Stay-At-Home Dad: Home repair project a pipe dream after all
As a stay-at-home dad, I look for ways to contribute to my family’s bottom line.
My most obvious contribution is providing child care, which keeps us from paying a baby sitter. By grocery shopping and cooking, I’m able to keep restaurant spending to a minimum. And keeping a tidy house saves money we’d otherwise spend on a cleaning service.
Then there’s the issue of home repair and maintenance. I cut the grass and change light bulbs. Beyond that, I tend to struggle.
I usually enter into these projects with confidence. Then my ineptitude slaps me in the face.
The latest example came last week with a slow drain in the kitchen. The solution seemed simple. I borrowed the neighbor’s drain-cleaning tool and planned to use this long, rotating cable to break up any blockage.
I began by removing the P-trap. This is the J-shaped pipe underneath the sink where debris tends to cluster. The trap broke into pieces as I removed it.
“Good thing I decided to do this. This was a disaster waiting to happen,” I thought, fooling myself into feeling self-assured.
I took the broken pipe to the hardware store and bought a new one. Then I returned home and began snaking the metal cable into the slow drain. Inside, I could see black goop — the color of midnight and the consistency of bacon grease.
I try to keep from washing grease down the sink, but this pipe seemed to have gone years without attention.
To further break up clogs, I attached a corkscrew-type tip to the edge of the rotating rod. The size and shape of a small chicken leg, this device is intended to carve through any blockage.
Hand over hand, I fed the cable into the pipe. After a while, I felt satisfied and reversed the direction of the spinning metal cable. Black slime quickly coated my gloves, as the rod continued to emerge. The spinning shaft flung black speckles inside the cabinet. The cleaning supplies I’d left beneath the sink now had polka dots.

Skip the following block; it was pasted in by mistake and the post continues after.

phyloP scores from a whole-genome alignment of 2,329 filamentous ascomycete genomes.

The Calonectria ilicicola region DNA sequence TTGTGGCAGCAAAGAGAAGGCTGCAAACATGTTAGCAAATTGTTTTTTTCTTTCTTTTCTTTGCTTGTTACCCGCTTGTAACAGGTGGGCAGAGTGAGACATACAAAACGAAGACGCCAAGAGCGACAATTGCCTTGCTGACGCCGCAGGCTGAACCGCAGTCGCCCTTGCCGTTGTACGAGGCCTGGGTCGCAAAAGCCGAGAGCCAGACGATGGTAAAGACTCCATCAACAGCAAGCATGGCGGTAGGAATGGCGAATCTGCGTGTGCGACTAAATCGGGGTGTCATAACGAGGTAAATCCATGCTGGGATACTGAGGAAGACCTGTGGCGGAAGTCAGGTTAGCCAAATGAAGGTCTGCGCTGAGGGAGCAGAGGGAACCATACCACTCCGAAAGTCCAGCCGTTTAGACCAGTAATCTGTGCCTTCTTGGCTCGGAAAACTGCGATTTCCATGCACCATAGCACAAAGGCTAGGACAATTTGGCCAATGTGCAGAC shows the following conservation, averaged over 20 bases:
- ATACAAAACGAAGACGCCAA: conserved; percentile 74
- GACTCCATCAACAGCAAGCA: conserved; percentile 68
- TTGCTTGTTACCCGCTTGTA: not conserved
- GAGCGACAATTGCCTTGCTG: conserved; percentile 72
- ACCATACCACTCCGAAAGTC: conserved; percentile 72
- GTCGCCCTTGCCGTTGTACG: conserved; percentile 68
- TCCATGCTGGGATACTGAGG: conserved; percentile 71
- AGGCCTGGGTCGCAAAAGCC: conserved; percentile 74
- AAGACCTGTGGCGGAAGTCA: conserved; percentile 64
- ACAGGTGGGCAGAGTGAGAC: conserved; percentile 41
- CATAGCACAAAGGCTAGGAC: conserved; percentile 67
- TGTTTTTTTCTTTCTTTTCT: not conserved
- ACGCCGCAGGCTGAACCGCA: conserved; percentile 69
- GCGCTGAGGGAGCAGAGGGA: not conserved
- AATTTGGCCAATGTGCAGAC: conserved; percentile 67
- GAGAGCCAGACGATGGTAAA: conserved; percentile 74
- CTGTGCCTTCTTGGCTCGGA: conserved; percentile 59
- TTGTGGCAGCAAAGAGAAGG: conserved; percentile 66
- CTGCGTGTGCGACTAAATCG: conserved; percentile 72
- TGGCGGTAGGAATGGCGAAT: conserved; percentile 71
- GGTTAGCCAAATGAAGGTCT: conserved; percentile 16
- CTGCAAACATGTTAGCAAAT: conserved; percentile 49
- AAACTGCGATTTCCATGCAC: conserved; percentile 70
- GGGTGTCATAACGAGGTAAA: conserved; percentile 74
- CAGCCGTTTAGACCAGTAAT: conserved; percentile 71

I felt like I was near the end when suddenly the metal rod stopped. I pulled and pulled, but the rod wouldn’t come any further. Panic set in. This thing had to come out. It went in. What could be the problem? I tugged from every direction but the rod wouldn’t budge.
I rested my head against the upper part of the cabinet and used it as a lever. Then I jerked on the slimy cable as if I were trying to win a tug of war all by myself. The cable loosened. The rotating rod dropped out of the pipe. Only the corkscrew tip wasn’t there.
I’d broken the cable, leaving a twisted metal auger and however many feet of sewer rod lodged within the pipe. This wasn’t just bad. This was terrible.
My mind flashed to the worst-case scenario. Plumbers tearing out walls, breaking pipes and maybe even jackhammering into the concrete floor of the basement. This could cost hundreds or thousands of dollars to repair.
I tried to fix a clog and ended up creating one monumentally worse. I wanted to cry. Instead, I called a plumber. He asked a few questions and agreed to take a look at my predicament the next day.
Meanwhile, we had White Sox tickets. The family and I went to the game in the late afternoon. It felt more like going to a funeral. The massive screwup hovered in my mind-set. I couldn’t eat or sleep that night.
My plumber buddy visited the next day as promised. He asked more questions and looked inside the pipe.
“I think you just broke off the tip. And I think it’s right there,” he said, pointing to a small piece of rust within the sea of black soup.
He assured me that if I could snare this bit of metal rod, the auger would emerge. My confidence was at an all-time low. I told him I’d likely push the metal tip further into the drain, making the problem worse. But he assured me that I could fix my mistake.
I went to the hardware store and bought some thin, plastic tubing and bare wire. I devised a noose, slipping the wire around the metal rod and cinching it tight. I gently pulled on my homemade snare and the metal bit slid out of the pipe.
I was overjoyed. Euphoria rushed over me as I called The Wife to show her my sludge-covered prize.
I quickly put the sink back together. It drains like never before. That night we had a bottle of wine with dinner and celebrated more than we did the night of our most recent wedding anniversary.
It always feels good to contribute around the house. But this time didn’t just feel good, it felt great.
Howard A. Ludwig is a former SouthtownStar business reporter who traded his reporter’s notepad for a diaper bag, becoming a stay-at-home dad. He can be reached at firstname.lastname@example.org.